As the local economy and homeowner finances continue to improve, many homeowners are wondering if they should pay off their mortgage faster. Below, we explain why some homeowners may benefit from accelerating their payments while others might be better off investing or saving elsewhere.
Remember, every home, homeowner and mortgage is different. It’s important that you speak with your lender or personal financial planner before making any decisions about your loans and long-term finances.
Considering excess cash
If you’re even considering paying off your mortgage faster, it’s because you have excess cash after you pay your bills and save for retirement. That’s a great thing!
Before you consider accelerating your payments, take an honest look at your finances. Do you have an emergency reserve you can pull from in case you get laid off or your furnace goes out? Is this only the second month you’ve had the excess cash, or is this an ongoing trend? By checking to ensure that you aren’t making rash decisions, you can make a mature choice about making faster loan payments.
Assessing the risk
Most homeowners wonder if they’d be better off investing their money than in paying off their existing debt. Because everyone’s finances and financial futures vary, there’s no simple answer to this question. Some believe that if their average stock return in the long-term is higher than their mortgage rate, they should pay their loan on schedule and invest their excess cash.
Of course, this strategy doesn’t take into account any risk. Both the stock market and housing market can be volatile, and home equity or a robust portfolio can be lost or damaged in a distressed market. Conservative investors may choose to pay off their mortgage because their interest rate cannot change. By accelerating their payments, they would still be investing in their future and a place to live.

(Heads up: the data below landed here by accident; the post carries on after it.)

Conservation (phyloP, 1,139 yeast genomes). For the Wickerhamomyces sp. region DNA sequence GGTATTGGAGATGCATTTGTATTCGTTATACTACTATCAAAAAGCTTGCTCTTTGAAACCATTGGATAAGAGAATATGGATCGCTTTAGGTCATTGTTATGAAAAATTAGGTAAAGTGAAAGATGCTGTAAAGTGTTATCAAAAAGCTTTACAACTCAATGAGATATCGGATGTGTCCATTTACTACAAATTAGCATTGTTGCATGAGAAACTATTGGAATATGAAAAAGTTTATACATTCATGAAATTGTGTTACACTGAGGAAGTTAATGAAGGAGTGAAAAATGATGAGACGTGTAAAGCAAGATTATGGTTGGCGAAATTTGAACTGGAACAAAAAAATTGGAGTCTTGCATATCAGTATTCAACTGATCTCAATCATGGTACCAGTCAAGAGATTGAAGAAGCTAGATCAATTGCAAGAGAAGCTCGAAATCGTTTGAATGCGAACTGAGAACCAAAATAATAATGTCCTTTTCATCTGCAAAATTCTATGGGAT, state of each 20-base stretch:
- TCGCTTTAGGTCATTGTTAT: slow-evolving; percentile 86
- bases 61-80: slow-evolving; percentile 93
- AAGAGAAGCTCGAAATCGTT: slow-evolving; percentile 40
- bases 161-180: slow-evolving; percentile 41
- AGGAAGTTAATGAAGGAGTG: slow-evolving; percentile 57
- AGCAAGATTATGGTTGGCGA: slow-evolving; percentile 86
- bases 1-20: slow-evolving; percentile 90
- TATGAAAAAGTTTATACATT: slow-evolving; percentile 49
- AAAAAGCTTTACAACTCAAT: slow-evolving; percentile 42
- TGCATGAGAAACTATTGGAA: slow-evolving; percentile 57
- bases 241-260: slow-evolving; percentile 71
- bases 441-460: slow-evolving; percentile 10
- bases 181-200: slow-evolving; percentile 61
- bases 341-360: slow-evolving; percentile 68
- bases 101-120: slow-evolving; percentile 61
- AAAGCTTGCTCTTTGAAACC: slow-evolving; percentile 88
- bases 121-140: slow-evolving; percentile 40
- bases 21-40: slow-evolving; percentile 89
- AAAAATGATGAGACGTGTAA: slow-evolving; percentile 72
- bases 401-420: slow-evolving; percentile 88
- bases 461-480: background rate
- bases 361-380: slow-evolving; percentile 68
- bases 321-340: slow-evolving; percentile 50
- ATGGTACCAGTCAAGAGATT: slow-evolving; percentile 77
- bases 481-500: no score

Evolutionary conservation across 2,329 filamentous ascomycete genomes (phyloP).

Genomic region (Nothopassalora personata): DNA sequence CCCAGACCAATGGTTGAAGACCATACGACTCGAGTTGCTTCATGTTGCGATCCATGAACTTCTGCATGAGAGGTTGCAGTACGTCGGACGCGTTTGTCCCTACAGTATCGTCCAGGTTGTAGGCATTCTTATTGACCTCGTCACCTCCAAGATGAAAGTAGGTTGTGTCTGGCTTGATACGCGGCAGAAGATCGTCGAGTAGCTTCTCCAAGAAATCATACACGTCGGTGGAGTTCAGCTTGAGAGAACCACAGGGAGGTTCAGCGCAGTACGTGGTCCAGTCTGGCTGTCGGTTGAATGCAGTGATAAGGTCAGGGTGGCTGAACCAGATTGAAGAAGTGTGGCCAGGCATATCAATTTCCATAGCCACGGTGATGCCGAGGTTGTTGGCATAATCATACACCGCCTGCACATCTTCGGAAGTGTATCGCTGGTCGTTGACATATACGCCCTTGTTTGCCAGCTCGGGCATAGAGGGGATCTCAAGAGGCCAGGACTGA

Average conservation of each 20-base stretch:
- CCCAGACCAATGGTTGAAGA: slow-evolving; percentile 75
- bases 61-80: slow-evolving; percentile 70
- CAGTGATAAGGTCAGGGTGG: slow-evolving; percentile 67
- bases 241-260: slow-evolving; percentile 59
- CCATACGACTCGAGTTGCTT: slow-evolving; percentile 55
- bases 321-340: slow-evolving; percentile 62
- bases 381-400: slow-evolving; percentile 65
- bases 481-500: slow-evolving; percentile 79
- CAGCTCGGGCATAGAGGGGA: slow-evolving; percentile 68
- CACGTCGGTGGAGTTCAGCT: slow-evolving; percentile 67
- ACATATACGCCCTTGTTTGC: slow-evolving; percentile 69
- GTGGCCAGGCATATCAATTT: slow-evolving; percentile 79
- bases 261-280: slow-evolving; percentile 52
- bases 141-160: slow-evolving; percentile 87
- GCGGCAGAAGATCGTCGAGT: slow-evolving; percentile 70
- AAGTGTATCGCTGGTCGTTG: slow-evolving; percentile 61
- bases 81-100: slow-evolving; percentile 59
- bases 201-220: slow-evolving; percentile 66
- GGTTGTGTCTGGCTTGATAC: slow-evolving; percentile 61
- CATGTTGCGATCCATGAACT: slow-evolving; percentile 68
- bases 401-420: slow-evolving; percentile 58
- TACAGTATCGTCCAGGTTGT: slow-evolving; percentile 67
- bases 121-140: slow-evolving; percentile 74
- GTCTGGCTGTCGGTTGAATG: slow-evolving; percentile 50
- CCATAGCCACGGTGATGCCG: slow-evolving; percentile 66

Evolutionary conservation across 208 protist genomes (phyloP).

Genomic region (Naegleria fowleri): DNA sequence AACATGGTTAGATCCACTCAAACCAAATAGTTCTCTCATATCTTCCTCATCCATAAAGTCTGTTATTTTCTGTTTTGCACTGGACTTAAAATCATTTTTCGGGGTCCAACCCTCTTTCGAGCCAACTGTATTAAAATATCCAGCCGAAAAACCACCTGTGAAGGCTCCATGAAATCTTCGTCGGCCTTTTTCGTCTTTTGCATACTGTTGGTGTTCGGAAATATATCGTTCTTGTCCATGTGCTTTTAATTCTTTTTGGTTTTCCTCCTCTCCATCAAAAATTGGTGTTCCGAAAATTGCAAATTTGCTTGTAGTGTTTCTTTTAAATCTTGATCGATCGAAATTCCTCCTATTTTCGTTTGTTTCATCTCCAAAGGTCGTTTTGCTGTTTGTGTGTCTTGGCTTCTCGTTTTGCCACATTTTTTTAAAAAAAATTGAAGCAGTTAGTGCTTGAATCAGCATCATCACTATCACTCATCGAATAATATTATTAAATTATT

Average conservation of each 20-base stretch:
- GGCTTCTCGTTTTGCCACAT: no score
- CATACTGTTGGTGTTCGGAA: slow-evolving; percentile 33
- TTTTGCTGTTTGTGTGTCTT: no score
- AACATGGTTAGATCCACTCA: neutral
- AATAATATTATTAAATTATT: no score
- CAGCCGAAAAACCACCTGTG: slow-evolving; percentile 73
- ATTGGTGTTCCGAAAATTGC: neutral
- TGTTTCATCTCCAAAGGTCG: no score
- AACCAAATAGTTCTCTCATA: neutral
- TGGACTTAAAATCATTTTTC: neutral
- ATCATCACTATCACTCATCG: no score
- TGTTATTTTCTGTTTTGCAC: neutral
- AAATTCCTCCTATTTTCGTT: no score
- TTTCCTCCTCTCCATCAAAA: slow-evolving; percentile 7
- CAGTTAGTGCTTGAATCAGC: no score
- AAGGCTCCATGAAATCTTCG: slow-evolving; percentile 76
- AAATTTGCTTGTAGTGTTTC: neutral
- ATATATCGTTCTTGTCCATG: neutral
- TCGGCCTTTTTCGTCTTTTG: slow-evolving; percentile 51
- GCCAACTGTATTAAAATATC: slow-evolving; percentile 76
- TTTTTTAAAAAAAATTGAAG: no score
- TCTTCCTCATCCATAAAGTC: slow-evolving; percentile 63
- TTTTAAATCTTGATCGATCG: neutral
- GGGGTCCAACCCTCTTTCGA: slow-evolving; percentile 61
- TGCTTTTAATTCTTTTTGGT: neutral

Preparing for retirement
As you prepare for retirement, you may find yourself stressed about the amount of money you’ve saved. In some cases, homeowners who are still earning an income choose to pay down their mortgage so they have fewer bills to worry about in retirement. Of course, the downside to this is that they’ll also have less money in their long-term retirement savings.
Experts agree that choosing between lower liabilities and higher assets often comes down to personal preference. To ensure they’re making the smartest move, retirees should consult with a financial planner who can explain both sides.
Considering the tax deductions
For many property owners, their annual homeowner tax deduction earns them back a significant amount of money. If you rely on this annual tax deduction, you may want to allocate your excess cash toward an emergency fund.
Common financial logic is that everyone should save for up to six months of expenses in case they are laid off or unexpectedly unable to work. Once your emergency fund is full, you can use your homeowner tax deduction to fund home improvement projects, make accelerated mortgage payments or invest in your long-term savings.
The key to success? Invest it somewhere
In the end, there’s only one tried-and-true rule of having excess cash: Don’t squander it. Once you’ve decided to accelerate your payments, set up automated transfers each month to ensure that your money is being used responsibly. (If you choose to invest in the stock market, you can do the same).
When it comes to investing excess cash, the best way to avoid temptation is to “forget” that it’s there at all.
Need mortgage help?
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